Article VI of the Outer Space Treaty imposes an international responsibility on the states, and Article VII renders a state party internationally liable to other states for any harm caused due to their operations. Though these provisions address the issues of responsibility in case of ruptures caused at an international level, they do not obligate states to take preventive actions or to remove the harmful agents from the outer space region. Moreover, Article IX of the Outer Space Treaty creates an obligation on the state parties to intimate with other members of the “potentially harmful activities”, but because the release of pollution is a recurrent phenomenon, the law cannot be put to good use. Article I of the Convention on International Liability for Damage Caused by Space Objects (Liability Convention) does not even cover environmental harm under the definition of damage. It exhibits the temperament of organizations on addressing the issues of environmental safety. 

The academic debate over the tackling of this issue has steered into the arena of taxation. A study has suggested that the problem of space debris can be controlled by levying “Orbit Tax”. The concept of Orbit Tax or Orbital Use Fees (OUF) stems from the Pigouvian Tax System proposed by the economist, Arthur Pigou. The Pigouvian tax was assessed on activities that adversely affect societal interests. The carbon tax which is assessed on the emission of greenhouse gasses illustrates the nature of this taxation system and the jurisprudence behind it. But as the question stands, is the employing of Orbit Tax an effective solution to curb the menace of space pollution? The answer cannot be in a binary nature. 

The implementation of the OUF requires global participation of the state actors who are involved in the space industry. Harmonious participation could only be ensured with the consensus reached among the state parties on the rate of taxation proposed, the criteria of assessing tax, etc. The Carbon Tax, a form of pollution tax, was implemented under the United Nations Framework Convention on Climate Change. It has witnessed significant participation and changes brought about in the municipal laws of many state members. But there has been a difference in the rate of taxation among the states which convolutes its implementation. Such disparities cannot be allowed to persist in the OUF model adopted for space debris taxation.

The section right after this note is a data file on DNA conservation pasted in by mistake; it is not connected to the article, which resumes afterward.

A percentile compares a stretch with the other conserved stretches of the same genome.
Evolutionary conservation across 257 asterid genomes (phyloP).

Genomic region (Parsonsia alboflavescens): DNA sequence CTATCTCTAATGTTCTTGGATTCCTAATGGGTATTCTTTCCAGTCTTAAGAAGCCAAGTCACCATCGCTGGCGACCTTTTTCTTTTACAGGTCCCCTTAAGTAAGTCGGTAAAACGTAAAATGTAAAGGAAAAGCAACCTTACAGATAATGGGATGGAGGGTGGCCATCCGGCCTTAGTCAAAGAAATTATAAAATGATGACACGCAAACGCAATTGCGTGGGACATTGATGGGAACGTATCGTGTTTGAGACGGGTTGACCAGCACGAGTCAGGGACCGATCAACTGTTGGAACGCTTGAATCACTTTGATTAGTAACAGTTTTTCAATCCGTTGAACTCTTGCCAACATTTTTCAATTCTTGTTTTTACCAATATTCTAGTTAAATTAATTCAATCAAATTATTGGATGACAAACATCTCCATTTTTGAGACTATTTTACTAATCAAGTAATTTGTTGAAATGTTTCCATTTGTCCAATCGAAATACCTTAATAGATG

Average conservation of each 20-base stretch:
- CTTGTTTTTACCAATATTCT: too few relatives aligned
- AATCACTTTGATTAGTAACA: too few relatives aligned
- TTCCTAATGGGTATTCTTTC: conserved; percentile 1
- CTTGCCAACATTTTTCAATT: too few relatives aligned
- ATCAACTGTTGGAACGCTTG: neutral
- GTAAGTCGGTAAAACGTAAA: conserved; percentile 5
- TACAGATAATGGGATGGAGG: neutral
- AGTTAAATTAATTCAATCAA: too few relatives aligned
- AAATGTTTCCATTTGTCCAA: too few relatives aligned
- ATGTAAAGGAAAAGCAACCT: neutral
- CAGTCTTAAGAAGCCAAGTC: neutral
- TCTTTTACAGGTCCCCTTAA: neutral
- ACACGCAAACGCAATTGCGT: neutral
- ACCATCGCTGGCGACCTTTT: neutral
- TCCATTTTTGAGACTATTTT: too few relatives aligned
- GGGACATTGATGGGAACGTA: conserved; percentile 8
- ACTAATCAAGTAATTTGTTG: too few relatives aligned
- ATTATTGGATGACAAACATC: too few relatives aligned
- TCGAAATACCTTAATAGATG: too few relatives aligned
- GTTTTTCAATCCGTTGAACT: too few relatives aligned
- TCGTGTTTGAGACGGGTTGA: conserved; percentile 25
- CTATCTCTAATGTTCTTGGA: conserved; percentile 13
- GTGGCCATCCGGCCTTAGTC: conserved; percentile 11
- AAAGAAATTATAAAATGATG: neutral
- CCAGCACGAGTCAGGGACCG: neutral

Even if a presumption is accepted that Orbit Tax will be efficient in controlling the space debris release, the issue of the increased cost of operating satellites can result in a subsequent increase in the cost of providing satellite services. This can have an adverse impact on economically backward countries which are dependent on other state parties for launch and other satellite operations. Moreover, this does not provide an ultimate solution to eliminate the greater risk that debris causes. A better solution would be to motivate states to deploy efficient satellite infrastructure with a lower depletion rate. Instead of increasing the overall cost of a satellite through haphazard taxation measures, the satellite infrastructure shall be made more efficient. The goal should be of sustainable use of the resources.

With the growing privatization of the Space Industry, the responsibility in outer space requires prompt actions. There is a need for international agreements of a binding nature to increase the threshold of accountability of member states to ensure a sustainable orbital domain. While increased participation of commercial enterprises is expounded as an economically growing feature of a country, the liability involved with the enlargement of the opportunity base cannot be side-lined. A legal framework has to be structured at both the international and national level to respond to the international responsibility laid down in Article VI of the Outer Space Treaty. Since the Outer Space Treaty is limited in its jurisdiction to state-sponsored activities, there is a need for an international instrument governing the operations of private players. The delay in employing environmental measures has significantly impacted the atmospheric make-up. The same temperament showcased for this issue could bring Kessler Syndrome to life.


Mili Budhiraja is a second-year law student at the Faculty of Law, University of Delhi


Suggested citation: Mili Budhiraja, The Menace of Space Debris, JURIST – Student Commentary, August 30, 2020,

This article was prepared for publication by Vishwajeet Deshmukh, a JURIST staff editor. Please direct any questions or comments to him at